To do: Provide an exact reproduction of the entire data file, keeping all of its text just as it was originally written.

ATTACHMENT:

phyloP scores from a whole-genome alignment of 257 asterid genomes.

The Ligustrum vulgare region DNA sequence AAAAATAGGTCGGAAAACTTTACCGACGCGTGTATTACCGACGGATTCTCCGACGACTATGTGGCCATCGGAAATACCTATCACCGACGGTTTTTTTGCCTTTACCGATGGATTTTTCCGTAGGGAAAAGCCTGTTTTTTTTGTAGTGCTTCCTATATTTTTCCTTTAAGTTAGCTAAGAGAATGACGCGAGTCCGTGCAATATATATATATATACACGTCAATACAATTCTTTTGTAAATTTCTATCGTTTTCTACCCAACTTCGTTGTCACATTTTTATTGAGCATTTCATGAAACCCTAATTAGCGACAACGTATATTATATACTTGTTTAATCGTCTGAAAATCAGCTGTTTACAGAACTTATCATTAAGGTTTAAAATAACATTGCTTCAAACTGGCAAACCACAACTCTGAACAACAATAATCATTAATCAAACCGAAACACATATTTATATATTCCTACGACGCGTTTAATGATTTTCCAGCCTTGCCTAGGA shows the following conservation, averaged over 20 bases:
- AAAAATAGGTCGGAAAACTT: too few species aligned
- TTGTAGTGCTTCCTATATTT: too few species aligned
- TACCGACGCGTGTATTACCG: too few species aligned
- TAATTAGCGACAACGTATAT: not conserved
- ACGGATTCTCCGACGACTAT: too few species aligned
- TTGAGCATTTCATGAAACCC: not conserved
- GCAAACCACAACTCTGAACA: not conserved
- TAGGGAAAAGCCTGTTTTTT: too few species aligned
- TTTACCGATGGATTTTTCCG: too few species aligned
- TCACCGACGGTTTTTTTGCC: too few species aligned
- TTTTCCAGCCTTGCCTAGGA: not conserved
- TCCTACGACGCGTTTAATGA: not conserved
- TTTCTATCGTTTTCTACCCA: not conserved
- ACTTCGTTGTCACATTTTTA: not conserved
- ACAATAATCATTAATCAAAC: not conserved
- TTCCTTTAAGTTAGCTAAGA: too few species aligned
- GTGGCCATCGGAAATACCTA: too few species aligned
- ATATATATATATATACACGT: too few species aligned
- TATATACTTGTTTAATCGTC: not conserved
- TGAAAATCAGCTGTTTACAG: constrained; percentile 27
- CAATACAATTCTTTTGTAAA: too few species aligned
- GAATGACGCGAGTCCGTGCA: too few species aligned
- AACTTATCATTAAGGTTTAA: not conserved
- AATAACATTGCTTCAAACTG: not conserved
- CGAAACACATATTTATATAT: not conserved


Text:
phyloP scores from a whole-genome alignment of 257 asterid genomes.

The Ligustrum vulgare region DNA sequence AAAAATAGGTCGGAAAACTTTACCGACGCGTGTATTACCGACGGATTCTCCGACGACTATGTGGCCATCGGAAATACCTATCACCGACGGTTTTTTTGCCTTTACCGATGGATTTTTCCGTAGGGAAAAGCCTGTTTTTTTTGTAGTGCTTCCTATATTTTTCCTTTAAGTTAGCTAAGAGAATGACGCGAGTCCGTGCAATATATATATATATACACGTCAATACAATTCTTTTGTAAATTTCTATCGTTTTCTACCCAACTTCGTTGTCACATTTTTATTGAGCATTTCATGAAACCCTAATTAGCGACAACGTATATTATATACTTGTTTAATCGTCTGAAAATCAGCTGTTTACAGAACTTATCATTAAGGTTTAAAATAACATTGCTTCAAACTGGCAAACCACAACTCTGAACAACAATAATCATTAATCAAACCGAAACACATATTTATATATTCCTACGACGCGTTTAATGATTTTCCAGCCTTGCCTAGGA shows the following conservation, averaged over 20 bases:
- AAAAATAGGTCGGAAAACTT: too few species aligned
- TTGTAGTGCTTCCTATATTT: too few species aligned
- TACCGACGCGTGTATTACCG: too few species aligned
- TAATTAGCGACAACGTATAT: not conserved
- ACGGATTCTCCGACGACTAT: too few species aligned
- TTGAGCATTTCATGAAACCC: not conserved
- GCAAACCACAACTCTGAACA: not conserved
- TAGGGAAAAGCCTGTTTTTT: too few species aligned
- TTTACCGATGGATTTTTCCG: too few species aligned
- TCACCGACGGTTTTTTTGCC: too few species aligned
- TTTTCCAGCCTTGCCTAGGA: not conserved
- TCCTACGACGCGTTTAATGA: not conserved
- TTTCTATCGTTTTCTACCCA: not conserved
- ACTTCGTTGTCACATTTTTA: not conserved
- ACAATAATCATTAATCAAAC: not conserved
- TTCCTTTAAGTTAGCTAAGA: too few species aligned
- GTGGCCATCGGAAATACCTA: too few species aligned
- ATATATATATATATACACGT: too few species aligned
- TATATACTTGTTTAATCGTC: not conserved
- TGAAAATCAGCTGTTTACAG: constrained; percentile 27
- CAATACAATTCTTTTGTAAA: too few species aligned
- GAATGACGCGAGTCCGTGCA: too few species aligned
- AACTTATCATTAAGGTTTAA: not conserved
- AATAACATTGCTTCAAACTG: not conserved
- CGAAACACATATTTATATAT: not conserved